- Courtesy of Paul Miller via Flickr
- Not fresh enough...
So Fresh, So What? I feel compelled to address a maddening trend in the beer universe: Brew-guzzlers’ obsession with extreme freshness when it comes to hoppy beer.
A bit o’ back story: Hopped brews, which include the ubiquitous and all-powerful IPA, aren’t supposed to be aged. These styles should be refrigerated 24-seven and, in my experience, preferably consumed within 90 days of brewing. Hops deteriorate and evolve, and hopped-up pale ales, IPAs, and variants don’t respond well to intense, prolonged sunlight or heat.
But the more enthusiastic brew drinkers in the East Bay and beyond have gone too far. I regularly hear from acquaintances in the distribution world of retailers returning IPA kegs that are more than two weeks “old.” And there seems to be a prevailing attitude among certain snobbier cabals that, if a hoppy beer has sat for just a month, it is no longer tasty and warrants a drain pour.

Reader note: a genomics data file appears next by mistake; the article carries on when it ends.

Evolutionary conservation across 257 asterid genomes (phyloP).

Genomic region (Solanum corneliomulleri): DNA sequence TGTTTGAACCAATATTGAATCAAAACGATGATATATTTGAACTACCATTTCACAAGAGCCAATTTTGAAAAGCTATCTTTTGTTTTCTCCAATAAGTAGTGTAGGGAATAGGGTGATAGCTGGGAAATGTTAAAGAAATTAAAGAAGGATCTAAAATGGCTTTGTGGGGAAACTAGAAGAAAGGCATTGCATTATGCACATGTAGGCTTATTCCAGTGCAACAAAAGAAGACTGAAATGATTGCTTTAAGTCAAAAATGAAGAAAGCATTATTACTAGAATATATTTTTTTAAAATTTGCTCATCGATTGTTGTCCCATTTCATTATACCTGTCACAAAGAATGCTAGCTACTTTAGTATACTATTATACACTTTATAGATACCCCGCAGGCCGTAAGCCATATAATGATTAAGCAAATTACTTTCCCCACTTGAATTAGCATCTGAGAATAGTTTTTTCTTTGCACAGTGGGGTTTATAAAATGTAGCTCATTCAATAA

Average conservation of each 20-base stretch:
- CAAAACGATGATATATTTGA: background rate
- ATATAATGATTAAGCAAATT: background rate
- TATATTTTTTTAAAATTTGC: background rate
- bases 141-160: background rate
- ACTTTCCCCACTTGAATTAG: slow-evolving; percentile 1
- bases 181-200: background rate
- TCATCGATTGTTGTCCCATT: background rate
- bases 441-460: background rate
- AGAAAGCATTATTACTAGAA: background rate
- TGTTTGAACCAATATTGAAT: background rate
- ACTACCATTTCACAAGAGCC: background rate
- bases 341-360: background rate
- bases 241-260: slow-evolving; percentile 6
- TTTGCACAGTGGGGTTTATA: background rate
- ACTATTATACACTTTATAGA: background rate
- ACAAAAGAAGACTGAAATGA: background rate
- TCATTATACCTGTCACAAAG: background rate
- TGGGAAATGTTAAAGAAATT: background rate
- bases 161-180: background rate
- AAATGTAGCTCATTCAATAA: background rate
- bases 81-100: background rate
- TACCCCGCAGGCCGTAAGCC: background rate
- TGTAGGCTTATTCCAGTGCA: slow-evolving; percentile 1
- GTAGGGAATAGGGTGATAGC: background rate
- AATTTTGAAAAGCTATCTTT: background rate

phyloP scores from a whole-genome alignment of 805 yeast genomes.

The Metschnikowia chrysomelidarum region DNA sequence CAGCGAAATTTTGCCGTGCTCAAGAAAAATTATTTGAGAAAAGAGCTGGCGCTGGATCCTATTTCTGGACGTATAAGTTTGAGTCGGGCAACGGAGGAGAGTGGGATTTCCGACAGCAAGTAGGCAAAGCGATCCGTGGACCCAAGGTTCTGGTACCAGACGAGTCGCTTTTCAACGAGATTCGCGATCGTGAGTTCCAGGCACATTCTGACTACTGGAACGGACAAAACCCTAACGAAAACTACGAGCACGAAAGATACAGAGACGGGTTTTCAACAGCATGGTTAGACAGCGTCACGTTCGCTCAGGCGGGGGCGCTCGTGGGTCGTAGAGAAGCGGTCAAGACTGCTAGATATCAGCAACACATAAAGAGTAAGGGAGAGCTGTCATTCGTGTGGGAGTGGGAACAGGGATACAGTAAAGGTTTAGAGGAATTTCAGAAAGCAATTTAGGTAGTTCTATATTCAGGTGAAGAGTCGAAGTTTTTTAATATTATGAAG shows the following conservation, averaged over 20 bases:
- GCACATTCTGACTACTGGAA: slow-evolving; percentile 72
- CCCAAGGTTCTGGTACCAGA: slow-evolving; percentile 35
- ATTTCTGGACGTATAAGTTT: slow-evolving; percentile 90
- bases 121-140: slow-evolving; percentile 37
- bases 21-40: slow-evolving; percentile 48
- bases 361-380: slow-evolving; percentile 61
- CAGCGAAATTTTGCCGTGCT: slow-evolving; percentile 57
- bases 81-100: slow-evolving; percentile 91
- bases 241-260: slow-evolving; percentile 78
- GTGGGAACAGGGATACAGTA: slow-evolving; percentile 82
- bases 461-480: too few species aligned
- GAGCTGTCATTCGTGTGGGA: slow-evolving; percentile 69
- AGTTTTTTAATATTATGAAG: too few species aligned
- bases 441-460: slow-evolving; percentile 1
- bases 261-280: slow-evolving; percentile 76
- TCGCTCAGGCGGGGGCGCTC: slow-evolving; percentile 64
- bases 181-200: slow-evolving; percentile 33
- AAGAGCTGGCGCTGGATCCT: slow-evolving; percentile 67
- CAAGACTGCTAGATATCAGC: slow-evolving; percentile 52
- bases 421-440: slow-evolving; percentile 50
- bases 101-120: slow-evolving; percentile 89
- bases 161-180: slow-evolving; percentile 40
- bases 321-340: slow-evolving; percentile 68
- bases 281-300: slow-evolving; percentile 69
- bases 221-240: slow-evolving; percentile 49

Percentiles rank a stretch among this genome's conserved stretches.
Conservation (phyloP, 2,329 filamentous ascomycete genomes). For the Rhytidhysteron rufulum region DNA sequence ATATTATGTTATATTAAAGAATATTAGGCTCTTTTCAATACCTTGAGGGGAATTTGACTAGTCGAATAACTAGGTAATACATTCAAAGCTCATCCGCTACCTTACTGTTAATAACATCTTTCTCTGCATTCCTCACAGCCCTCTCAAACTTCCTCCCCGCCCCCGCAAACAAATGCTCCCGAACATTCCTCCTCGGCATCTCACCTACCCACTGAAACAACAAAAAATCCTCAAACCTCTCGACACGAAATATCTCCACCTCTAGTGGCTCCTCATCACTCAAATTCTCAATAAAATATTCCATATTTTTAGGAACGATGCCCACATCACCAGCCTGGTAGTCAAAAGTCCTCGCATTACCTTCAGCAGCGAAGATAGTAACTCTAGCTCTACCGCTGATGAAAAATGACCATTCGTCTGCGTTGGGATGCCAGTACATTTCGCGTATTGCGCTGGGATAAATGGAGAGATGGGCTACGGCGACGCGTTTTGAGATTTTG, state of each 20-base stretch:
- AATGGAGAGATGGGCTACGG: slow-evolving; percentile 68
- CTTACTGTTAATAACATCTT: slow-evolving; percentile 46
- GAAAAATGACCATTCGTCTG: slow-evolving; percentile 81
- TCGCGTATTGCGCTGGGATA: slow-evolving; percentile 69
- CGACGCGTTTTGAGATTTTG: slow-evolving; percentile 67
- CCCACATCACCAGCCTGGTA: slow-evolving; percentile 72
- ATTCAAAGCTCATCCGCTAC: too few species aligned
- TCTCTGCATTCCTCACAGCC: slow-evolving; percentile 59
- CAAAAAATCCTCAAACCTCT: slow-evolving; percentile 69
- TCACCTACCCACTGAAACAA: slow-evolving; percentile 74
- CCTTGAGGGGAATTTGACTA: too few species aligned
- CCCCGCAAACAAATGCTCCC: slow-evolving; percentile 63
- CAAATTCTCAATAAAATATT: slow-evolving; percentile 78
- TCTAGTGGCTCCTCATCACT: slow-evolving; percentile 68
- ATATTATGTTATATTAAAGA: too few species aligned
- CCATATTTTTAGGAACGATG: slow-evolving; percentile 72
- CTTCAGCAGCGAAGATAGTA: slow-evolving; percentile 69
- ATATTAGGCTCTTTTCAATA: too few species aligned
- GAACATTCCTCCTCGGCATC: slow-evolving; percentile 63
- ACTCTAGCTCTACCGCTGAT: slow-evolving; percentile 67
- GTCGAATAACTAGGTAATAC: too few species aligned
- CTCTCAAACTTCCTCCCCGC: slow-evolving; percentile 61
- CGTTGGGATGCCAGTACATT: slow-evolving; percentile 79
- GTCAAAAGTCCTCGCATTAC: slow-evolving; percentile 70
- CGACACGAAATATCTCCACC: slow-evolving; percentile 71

You folks on this fresh train know who you are — and you need to dial it back a few notches. For instance, those hazy, hoppy ales that rule tap handles these days actually taste better with a week or two under their belts. And, if properly stored and served, there’s little discernible change between a two-week old IPA and one that’s been around for six or eight.
Brewers also now regularly put “brewed on” or “drink by” dating stamps on hoppy beers, a useful bit of info that, sadly, has had the unintended consequence of fueling the desire for the freshest beer. I’m not saying brewers end the dating game, however; this is on consumers.
The good news is that East Bay breweries are going through hoppy beer so fast, age ain’t nothing but a number … of days. For instance, a brewer at Fieldwork Brewing Co. told me once that they’ll burn through a 100-barrel batch of hoppy beer in less than three days.
Today’s lesson: Fresh is good but not some holy grail, and snobbery is always a bad look, so drink your hoppy beer and friggin’ like it.Eat and Drink Temescal: Food-tour group Edible Excursions has launched a Temescal Beers and Bites crawl, which will go down again this Sunday, August 6, from 1 to 4:30 p.m. For $110 a person, you’ll receive a guided visit to four neighborhood spots, often including Rose’s Taproom, Hog’s Apothecary, Temescal Brewing, Arthur Mac’s Tap and Snack, and Lanesplitter Pizza. The tour comes with two or three beer samplings at each location, plus food. These go down regularly, so visit EdibleExcursions.net for more details.